Drawing Flak: Editorial Cartoonists Discuss Future of Their Profession

By: Dave Astor Editorial cartoonists often lament that many newspapers don't appreciate them and staff jobs are being lost.

So they tried to do something about it Thursday by holding a session, at the Association of American Editorial Cartoonists's 50th-anniversary convention, that resulted in numerous suggestions that AAECers might vote on this Saturday.

Before audience members came up with the suggestions, the problem was described by editorial cartoonist Paul Fell -- one of the session leaders.

"Part of the reason the AAEC was founded was a concern about the dimimishing number of editorial cartoon positions in the U.S.," said Fell, a Nebraska-based creator syndicated by Artizans. "Here we are 50 years later and we're facing the same problem -- only now there's roughly 25% of the staff positions [about 80]compared to 1957."

Another session leader, Milt Priggee of the Skagit Valley Herald in Washington state, added: "Will the AAEC become an organization of freelancers? That's where we might be going."

A third session leader, AAEC Vice President Ted Rall of Universal Press Syndicate, said reasons for the staff-position decline are many -- including fewer daily newspapers, and editors using inexpensive syndicated cartoons rather than paying a cartoonist's salary (despite losing the local commentary a staffer can provide).

"Now there's even a trend to eliminate syndicated cartoons," Rall added. "We're vanishing, and the Internet has not proven to be a viable economic alternative for most of us."

The fourth session leader -- Clay Bennett of The Christian Science Monitor and Christian Science Monitor News Service -- suggested that cartoonists speak about the importance of their profession at editors' conferences, educators' conferences, journalism schools, and in classrooms of younger students.

He added that the AAEC is already involved with the "Cartoons for the Classroom" program, which provides teachers with lesson plans using cartoons -- and which is popular with many students. "We're growing an audience that will hopefully bear fruit in the future," said Bennett.

Then audience members chimed in. Jerry Robinson, founder of the CartoonArts International (CAI) syndicate, said newspaper editors should be invited to AAEC conventions.

Signe Wilkinson of The Philadelphia Daily News and the Washington Post Writers Group brought up the possibility that the AAEC give awards to editors and publishers who appreciate political cartoons.

Jimmy Margulies of The Record in Hackensack, N.J., and King Features Syndicate suggested that the AAEC commission a poll to show how popular editorial cartoons are with readers.

Jim Morin of The Miami Herald and CAI/New York Times Syndicate added that a number of newspapers do internal polls that probably show the popularity of cartoons, and that AAEC members should find out the results of those surveys.

Gordon Campbell of the Inland Valley Bulletin in California said the high Web traffic many editorial cartoonists attract is another way newspapers can see the popularity of these creators.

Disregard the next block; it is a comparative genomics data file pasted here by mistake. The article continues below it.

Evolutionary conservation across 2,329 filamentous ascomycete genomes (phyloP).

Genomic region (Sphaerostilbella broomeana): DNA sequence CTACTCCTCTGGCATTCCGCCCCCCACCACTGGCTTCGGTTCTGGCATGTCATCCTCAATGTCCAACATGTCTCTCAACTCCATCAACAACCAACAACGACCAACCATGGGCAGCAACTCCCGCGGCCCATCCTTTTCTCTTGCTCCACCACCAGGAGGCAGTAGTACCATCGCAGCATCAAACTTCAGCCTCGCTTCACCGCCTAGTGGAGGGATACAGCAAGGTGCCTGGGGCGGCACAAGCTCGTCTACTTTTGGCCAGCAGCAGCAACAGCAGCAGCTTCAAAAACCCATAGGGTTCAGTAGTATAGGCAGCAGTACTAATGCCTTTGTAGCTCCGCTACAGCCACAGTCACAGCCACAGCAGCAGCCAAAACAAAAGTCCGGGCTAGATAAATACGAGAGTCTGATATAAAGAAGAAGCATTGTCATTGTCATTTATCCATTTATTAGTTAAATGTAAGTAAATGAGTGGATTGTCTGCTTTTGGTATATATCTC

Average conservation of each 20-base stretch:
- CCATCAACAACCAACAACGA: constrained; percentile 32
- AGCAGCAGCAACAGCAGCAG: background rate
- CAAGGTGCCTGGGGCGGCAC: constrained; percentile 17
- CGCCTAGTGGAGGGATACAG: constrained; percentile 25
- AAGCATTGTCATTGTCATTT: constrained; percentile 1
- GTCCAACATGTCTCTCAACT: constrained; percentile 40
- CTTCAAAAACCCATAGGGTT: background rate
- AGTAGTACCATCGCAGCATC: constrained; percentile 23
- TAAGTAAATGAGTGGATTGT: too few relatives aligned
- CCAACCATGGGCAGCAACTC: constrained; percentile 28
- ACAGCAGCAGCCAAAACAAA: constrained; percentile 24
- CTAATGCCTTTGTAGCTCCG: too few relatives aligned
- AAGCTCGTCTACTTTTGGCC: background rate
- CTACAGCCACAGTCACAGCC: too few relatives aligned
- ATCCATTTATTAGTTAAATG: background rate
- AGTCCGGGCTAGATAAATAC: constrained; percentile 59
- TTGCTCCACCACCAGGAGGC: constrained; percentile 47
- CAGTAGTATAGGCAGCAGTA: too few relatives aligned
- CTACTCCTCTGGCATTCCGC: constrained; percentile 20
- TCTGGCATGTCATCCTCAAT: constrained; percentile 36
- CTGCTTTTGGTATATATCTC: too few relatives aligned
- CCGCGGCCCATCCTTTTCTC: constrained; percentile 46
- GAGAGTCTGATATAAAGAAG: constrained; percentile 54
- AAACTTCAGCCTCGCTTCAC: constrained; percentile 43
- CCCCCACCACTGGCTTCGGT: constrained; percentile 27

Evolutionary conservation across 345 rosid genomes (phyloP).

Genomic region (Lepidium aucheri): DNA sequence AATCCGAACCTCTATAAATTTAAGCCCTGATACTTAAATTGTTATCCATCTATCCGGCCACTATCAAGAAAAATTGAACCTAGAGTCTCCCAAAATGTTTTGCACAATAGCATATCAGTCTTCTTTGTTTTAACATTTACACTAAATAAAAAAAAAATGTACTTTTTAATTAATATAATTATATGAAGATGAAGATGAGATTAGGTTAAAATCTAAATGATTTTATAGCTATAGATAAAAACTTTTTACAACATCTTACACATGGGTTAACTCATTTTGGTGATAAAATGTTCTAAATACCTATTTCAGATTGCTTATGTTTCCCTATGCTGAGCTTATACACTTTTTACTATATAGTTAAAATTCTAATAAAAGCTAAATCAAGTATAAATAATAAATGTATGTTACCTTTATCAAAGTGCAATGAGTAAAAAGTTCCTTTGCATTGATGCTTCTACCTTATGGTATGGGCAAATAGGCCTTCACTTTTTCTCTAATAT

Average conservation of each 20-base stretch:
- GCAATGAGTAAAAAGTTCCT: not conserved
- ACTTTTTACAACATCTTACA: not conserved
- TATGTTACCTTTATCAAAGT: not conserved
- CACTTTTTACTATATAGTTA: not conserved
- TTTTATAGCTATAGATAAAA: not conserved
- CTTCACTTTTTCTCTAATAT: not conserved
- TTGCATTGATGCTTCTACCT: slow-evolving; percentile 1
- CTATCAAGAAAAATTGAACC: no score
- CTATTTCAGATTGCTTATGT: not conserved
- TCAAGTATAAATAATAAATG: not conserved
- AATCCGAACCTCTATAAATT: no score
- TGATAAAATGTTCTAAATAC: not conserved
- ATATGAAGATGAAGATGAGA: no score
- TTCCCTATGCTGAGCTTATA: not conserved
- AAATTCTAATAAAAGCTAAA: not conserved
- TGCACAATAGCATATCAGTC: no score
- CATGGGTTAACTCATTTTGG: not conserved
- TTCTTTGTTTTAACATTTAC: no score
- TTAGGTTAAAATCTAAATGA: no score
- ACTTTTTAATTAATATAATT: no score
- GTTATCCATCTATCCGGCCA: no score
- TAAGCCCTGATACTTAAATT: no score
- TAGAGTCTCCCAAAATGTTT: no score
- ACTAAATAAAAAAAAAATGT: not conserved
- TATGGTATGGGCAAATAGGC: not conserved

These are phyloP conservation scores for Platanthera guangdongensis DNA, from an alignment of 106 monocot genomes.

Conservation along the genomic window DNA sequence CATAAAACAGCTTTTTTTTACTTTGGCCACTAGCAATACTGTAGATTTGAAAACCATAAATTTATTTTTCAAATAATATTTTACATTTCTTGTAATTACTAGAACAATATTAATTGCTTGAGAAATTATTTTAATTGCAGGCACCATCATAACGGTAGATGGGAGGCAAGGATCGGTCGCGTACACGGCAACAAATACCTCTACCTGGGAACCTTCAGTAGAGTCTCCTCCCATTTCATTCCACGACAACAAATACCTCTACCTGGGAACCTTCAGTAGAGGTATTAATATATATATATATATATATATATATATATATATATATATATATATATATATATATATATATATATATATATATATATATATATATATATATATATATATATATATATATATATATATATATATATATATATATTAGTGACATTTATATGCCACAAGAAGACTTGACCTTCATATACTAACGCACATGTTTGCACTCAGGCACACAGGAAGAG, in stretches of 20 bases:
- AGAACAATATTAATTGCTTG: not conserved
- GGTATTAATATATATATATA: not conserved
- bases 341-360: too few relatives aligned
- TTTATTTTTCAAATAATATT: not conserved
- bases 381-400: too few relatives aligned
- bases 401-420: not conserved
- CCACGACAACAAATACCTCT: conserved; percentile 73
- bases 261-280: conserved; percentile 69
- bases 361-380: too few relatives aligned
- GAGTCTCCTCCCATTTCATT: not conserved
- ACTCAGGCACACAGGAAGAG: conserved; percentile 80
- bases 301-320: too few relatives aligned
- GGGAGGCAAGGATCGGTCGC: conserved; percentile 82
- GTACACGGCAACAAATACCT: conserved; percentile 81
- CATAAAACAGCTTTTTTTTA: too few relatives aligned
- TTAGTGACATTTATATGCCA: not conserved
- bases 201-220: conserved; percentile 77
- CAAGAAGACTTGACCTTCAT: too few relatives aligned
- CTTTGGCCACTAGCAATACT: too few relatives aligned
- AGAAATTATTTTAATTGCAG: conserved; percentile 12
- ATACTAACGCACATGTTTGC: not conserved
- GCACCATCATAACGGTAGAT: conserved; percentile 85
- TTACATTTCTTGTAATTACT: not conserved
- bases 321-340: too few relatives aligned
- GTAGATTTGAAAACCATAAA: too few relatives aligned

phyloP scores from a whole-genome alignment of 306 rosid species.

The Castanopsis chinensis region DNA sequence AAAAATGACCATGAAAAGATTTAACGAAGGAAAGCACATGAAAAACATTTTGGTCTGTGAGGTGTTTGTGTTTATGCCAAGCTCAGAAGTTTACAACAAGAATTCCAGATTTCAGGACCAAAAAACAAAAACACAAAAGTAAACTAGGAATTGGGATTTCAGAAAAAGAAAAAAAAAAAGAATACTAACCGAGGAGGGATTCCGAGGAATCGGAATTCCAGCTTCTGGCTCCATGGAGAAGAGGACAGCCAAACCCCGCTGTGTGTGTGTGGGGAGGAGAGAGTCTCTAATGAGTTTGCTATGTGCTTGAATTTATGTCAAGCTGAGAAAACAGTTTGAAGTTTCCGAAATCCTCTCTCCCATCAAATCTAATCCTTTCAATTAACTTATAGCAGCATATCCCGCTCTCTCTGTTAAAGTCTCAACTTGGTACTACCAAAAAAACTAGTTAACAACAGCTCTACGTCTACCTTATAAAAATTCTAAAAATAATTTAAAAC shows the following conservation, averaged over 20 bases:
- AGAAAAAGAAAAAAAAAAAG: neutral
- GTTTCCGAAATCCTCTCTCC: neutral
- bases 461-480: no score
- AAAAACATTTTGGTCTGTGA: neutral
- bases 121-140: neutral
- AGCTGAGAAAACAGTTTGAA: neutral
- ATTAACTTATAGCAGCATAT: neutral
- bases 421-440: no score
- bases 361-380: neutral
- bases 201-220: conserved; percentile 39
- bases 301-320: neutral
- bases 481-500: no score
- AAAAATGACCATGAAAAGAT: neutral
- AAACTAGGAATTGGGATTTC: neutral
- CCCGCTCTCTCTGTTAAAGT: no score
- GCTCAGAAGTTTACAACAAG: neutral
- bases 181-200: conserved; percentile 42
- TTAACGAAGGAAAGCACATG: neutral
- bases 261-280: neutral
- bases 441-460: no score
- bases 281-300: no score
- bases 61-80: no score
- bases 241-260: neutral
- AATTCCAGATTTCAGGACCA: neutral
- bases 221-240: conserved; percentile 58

Walt Handelsman of Newsday in Melville, N.Y., and Tribune Media Services, said cartoonists need to meet with their editors and publishers and ask: "What can I do to help the newspaper?"

In Handelsman's case, he began creating animations for Newsday.com that were one reason why he won this year's Pulitzer Prize for editorial cartooning.

Margulies also suggested that, while it may not fit the anti-spin sentiments of many cartoonists, the AAEC should consider hiring a public-relations person to help tout editorial cartooning.

Rex Babin of The Sacramento Bee and King said one thing people need to know more about is how editorial cartoons -- especially local ones -- "have helped change legislation and zoning laws, and have helped improve the quality of life in a community."

Rall noted that things like polls and PR aren't cheap, meaning the AAEC needs to raise more funds. "Money is power," he said.

Self-syndicated political animator Mark Fiore said the AAEC should try to raise more money via its EditorialCartoonists.com site. This could include efforts like the organization's recent online auction of cartoons, and more selling of books by AAEC members.

Rall, who's also an executive with United Media, reported that the AAEC might end up with about $4,000 from its July 3 "Cartoonapalooza" event in Washington that was open to the public. Rall said that, despite a snafu with a newspaper ad that mistakenly didn't run, about 150 people paid $35 to hear 10 speakers and mingle with cartoonists. "That shows there's a market for us as personalities," he said.

"In this time of 'cult of personality,' we need to brand ourselves," observed J.P. Trostle, news editor of EditorialCartoonists.com.

Trostle added that cartoonists should insist that their names be printed prominently when publications such as Newsweek reprint their work.

Part of the way cartoonists become prominent, at least locally, is when they're a staff cartoonist who appears in a newspaper many times a week. In comparison, a paper running just syndicated cartoons might publish the work of a particular creator only occasionally.

"When readers see a cartoonist five or six days a week, they establish a relationship," said Bennett, adding jokingly: "It's the difference between being married and having a one-night stand where you wake up the next morning not always happy with what you got."

"Minimum Security" cartoonist Stephanie McMillan of United suggested that editorial cartoonists should consider expanding their client base to include political newsletters and other publications.

Kevin "KAL" Kallaugher of CAI/New York Times Syndicate said wryly: "At the end of the day when a newspaper has only five people working for it, we want one of the five to be a cartoonist!"


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